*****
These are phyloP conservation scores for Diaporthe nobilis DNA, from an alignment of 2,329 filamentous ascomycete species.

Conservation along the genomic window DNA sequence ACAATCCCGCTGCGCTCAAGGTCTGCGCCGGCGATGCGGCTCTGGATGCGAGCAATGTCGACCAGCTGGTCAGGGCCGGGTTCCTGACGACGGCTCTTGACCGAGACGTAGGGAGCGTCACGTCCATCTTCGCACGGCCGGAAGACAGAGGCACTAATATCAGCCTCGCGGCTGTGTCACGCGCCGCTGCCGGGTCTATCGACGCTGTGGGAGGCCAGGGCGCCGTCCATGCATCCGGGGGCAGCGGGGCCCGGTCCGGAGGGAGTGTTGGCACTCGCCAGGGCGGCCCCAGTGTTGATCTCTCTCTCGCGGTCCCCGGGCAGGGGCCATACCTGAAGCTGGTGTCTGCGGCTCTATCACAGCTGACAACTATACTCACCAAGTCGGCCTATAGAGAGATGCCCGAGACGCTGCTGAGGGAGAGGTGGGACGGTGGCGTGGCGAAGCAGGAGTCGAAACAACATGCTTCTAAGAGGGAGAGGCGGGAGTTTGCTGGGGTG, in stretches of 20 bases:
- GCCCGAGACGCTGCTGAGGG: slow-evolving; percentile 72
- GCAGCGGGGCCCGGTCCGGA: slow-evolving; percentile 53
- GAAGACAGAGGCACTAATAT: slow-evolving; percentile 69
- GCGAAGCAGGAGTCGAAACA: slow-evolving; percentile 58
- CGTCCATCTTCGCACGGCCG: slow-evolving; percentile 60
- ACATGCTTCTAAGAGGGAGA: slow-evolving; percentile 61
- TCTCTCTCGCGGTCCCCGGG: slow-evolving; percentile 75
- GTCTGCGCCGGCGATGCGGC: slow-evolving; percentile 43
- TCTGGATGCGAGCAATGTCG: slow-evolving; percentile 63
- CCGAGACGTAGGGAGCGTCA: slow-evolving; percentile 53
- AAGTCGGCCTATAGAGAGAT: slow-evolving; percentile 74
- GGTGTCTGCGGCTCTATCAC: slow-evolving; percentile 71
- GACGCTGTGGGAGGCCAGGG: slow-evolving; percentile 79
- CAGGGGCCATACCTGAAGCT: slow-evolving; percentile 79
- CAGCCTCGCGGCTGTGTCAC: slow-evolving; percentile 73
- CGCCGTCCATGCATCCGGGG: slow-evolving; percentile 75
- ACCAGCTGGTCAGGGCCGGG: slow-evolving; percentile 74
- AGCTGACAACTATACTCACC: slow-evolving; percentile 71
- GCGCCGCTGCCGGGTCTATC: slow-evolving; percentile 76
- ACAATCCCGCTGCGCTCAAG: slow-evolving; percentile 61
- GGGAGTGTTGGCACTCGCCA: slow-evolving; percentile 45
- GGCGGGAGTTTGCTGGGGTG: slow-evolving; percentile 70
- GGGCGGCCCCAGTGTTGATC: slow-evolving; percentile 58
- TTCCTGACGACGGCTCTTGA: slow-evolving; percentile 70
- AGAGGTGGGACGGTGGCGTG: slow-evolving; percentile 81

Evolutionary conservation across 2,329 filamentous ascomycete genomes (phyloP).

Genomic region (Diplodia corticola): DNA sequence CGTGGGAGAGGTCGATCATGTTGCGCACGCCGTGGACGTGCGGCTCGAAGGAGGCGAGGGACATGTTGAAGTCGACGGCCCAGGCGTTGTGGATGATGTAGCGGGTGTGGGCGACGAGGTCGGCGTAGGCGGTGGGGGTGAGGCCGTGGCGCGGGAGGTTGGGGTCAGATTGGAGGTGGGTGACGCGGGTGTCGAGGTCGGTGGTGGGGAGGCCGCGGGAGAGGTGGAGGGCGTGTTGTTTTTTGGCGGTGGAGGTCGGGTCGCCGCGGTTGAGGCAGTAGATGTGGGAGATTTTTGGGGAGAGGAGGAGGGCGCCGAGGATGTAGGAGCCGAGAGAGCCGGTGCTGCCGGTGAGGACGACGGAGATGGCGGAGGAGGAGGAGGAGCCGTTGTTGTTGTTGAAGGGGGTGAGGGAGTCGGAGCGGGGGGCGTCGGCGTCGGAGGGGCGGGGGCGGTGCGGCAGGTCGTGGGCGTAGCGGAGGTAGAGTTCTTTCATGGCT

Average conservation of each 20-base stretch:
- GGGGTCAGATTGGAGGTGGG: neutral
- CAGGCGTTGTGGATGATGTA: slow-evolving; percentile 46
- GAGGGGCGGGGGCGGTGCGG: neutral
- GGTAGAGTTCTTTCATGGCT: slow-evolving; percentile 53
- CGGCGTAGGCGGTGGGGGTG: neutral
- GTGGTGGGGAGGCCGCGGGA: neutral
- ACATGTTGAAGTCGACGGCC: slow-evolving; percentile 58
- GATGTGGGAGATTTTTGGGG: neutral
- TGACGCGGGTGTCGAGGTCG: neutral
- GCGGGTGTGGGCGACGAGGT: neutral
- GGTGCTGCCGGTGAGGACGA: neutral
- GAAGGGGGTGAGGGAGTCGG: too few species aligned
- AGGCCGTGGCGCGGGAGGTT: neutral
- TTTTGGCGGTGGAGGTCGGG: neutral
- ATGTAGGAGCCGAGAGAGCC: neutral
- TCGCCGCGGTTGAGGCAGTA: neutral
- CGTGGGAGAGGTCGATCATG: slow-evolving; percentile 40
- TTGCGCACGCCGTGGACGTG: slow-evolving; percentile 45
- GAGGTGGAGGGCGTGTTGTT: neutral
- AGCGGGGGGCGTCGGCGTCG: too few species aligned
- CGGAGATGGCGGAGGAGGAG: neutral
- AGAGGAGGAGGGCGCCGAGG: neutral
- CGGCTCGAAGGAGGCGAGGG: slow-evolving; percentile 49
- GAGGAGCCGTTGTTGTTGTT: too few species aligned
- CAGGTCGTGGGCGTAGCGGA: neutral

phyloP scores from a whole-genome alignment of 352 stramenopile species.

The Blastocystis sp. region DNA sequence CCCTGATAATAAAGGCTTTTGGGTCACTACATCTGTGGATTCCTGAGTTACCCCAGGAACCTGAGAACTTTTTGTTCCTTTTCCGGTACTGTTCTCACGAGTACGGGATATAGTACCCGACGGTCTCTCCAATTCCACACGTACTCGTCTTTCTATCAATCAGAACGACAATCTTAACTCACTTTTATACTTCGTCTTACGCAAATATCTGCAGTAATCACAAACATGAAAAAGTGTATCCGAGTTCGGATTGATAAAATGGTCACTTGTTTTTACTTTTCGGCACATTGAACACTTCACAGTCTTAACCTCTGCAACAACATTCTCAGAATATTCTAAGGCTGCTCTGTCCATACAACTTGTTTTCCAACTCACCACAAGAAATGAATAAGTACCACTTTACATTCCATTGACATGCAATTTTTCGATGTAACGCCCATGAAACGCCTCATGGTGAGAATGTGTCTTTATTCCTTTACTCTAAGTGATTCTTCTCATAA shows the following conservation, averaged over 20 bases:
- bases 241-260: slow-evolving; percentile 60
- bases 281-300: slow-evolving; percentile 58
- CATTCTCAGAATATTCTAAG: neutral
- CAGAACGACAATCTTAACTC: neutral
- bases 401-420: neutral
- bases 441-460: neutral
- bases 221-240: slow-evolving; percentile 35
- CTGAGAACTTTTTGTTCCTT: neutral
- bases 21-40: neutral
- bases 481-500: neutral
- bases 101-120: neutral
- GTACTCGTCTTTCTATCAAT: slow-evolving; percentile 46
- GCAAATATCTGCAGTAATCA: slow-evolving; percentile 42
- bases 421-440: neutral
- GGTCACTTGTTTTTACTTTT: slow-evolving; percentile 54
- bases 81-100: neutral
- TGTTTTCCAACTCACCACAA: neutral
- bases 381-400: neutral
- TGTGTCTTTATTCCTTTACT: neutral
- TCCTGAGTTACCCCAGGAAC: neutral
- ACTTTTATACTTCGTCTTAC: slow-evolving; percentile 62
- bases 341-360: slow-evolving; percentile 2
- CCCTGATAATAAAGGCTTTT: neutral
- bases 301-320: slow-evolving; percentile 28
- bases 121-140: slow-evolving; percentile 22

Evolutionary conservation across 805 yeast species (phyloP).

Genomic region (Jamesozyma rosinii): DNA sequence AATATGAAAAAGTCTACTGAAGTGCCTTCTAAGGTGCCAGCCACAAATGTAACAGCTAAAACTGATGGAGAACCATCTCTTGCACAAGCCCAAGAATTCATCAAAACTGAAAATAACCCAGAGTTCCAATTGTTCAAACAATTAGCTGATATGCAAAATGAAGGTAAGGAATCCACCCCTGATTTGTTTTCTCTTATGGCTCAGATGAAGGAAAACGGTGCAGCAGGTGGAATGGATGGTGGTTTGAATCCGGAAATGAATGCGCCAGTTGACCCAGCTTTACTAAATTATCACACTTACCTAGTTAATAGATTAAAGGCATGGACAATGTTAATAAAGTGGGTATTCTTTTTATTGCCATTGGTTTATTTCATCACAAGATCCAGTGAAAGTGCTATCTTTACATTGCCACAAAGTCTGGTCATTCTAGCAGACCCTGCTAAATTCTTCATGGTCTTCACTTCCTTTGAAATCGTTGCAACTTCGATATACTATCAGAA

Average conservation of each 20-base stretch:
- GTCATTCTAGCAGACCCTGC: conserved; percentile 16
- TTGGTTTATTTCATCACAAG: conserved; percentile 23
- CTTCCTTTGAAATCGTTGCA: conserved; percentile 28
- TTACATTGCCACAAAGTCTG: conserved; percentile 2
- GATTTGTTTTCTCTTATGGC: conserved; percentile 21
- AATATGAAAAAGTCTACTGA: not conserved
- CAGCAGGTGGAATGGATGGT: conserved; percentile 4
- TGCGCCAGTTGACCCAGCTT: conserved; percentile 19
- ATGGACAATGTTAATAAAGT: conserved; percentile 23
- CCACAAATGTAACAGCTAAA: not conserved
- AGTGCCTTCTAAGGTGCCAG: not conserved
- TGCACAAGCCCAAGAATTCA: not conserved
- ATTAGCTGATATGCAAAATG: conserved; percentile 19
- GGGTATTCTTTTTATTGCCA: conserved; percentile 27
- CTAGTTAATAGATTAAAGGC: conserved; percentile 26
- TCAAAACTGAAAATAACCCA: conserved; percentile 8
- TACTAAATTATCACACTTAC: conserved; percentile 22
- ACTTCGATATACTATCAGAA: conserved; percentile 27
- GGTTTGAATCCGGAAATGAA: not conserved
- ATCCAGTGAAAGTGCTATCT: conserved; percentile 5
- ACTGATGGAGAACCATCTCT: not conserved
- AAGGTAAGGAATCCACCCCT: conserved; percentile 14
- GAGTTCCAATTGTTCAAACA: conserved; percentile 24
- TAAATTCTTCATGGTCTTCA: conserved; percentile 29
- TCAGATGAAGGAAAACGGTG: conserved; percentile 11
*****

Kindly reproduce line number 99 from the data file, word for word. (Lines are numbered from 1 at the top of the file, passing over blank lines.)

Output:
- GGGTATTCTTTTTATTGCCA: conserved; percentile 27